Lessons from the street: Leading complex work at the front line
Journal of Contemporary Issues in Business and Government,
2013, Volume 19, Issue 1, Pages 7-18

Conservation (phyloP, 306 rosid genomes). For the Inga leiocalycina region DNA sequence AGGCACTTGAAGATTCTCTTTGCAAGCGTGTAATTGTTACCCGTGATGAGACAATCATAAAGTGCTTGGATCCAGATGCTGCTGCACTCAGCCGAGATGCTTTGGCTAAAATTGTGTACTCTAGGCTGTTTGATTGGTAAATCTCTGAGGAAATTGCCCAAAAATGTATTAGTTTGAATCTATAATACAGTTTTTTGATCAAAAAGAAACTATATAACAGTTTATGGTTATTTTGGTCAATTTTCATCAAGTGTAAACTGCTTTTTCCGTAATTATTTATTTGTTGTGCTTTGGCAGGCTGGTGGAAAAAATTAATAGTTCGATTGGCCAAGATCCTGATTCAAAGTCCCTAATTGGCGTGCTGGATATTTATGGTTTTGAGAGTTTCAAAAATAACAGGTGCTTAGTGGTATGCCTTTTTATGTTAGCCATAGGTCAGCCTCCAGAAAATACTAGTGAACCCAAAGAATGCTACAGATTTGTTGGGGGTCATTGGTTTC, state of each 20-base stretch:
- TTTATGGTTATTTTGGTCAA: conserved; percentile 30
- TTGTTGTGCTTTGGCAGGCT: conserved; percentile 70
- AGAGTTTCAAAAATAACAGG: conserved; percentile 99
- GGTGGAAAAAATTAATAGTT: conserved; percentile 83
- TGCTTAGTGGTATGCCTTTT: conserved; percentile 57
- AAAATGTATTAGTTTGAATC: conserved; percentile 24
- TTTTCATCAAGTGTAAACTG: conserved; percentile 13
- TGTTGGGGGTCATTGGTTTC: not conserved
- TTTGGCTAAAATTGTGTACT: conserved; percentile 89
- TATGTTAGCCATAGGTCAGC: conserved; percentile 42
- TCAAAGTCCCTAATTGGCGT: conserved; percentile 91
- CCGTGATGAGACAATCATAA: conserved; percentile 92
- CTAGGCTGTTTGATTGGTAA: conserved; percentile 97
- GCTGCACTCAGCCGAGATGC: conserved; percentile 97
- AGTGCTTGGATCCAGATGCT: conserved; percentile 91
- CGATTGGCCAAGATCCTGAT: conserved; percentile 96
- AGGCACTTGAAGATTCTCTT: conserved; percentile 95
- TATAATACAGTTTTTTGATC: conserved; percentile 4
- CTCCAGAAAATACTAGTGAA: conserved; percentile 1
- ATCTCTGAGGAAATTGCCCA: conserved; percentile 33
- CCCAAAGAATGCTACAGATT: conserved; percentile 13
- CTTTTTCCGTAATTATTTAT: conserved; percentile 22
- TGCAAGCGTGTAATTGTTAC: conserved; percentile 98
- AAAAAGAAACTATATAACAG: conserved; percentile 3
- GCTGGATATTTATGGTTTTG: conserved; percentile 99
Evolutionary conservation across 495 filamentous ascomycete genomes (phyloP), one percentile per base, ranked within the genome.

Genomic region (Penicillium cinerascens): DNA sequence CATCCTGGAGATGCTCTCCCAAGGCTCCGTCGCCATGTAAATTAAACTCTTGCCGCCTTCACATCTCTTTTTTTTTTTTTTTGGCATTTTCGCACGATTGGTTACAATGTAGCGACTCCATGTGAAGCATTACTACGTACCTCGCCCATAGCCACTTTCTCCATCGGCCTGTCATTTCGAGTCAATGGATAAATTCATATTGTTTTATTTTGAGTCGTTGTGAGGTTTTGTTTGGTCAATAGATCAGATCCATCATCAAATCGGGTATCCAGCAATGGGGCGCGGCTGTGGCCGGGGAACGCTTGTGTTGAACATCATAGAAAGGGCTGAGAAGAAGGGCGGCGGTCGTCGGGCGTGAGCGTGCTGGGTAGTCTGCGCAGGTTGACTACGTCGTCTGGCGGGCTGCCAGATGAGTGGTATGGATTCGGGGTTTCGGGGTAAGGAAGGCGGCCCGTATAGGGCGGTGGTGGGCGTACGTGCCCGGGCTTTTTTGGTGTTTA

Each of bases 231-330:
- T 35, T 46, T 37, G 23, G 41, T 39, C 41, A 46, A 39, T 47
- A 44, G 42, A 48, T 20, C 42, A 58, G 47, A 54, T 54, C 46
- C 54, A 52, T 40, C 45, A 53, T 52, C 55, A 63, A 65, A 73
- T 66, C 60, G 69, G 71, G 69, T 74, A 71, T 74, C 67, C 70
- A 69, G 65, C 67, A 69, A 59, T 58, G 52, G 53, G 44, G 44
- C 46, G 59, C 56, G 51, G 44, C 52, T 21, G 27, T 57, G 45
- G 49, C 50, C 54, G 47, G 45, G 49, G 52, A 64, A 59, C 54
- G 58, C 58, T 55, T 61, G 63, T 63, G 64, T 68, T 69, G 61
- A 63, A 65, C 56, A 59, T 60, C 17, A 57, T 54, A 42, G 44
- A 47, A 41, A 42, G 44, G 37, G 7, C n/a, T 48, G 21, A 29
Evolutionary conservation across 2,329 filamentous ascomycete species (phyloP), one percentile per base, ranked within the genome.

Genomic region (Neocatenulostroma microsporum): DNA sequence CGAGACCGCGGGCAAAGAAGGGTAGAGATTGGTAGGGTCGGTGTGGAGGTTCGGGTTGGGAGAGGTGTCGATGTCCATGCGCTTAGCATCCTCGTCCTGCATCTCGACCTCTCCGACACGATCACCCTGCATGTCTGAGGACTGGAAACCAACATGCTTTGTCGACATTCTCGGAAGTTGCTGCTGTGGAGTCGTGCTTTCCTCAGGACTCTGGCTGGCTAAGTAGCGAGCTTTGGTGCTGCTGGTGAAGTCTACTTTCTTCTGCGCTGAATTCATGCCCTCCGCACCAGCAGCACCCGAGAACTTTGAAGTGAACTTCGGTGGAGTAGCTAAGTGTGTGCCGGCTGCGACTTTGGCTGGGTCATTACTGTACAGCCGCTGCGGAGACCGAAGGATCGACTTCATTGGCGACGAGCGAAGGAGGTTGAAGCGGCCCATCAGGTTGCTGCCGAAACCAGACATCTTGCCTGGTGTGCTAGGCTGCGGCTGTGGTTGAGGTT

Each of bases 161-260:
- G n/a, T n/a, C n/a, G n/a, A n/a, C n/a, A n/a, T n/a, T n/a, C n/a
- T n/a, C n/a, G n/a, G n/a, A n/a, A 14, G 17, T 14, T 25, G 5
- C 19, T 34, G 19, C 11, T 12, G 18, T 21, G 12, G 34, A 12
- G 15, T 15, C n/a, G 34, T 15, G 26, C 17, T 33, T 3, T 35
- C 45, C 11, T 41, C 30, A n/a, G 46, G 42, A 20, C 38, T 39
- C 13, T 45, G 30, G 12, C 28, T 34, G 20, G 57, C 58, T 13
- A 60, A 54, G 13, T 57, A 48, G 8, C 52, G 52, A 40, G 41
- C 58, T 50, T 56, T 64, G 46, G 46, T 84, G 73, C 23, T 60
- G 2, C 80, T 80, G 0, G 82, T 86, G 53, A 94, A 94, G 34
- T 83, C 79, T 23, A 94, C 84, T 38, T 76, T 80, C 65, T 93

AbstractEmerging academic commentary asks how people can be prepared for work and leadership under conditions of increasing complexity. It has been noted, however, that treatments of leadership in the management literature have been slow to engage with complexity thinking and also remain largely focused on executive and middle level leadership. This paper explores the implications of complexity thinking for front-line leadership work. It does that, firstly, by considering leadership questions implied by newer theoretical perspectives on complex practice and secondly, by revisiting earlier insights into complex work at street level. Lipsky’s (1980) exploration of street-level bureaucracy suggested that unresolvable paradoxes in public policy have always created significant dilemmas for front-line practitioners and leaders. Policing, education and welfare are prime examples of this space. Indeed, Perez (2011) suggests that operational police and their leaders face uniquely complex dilemmas. Thirdly, then, this paper references research undertaken with 50 serving police officers in Melbourne to focus on key issues for contemporary front-line leadership.
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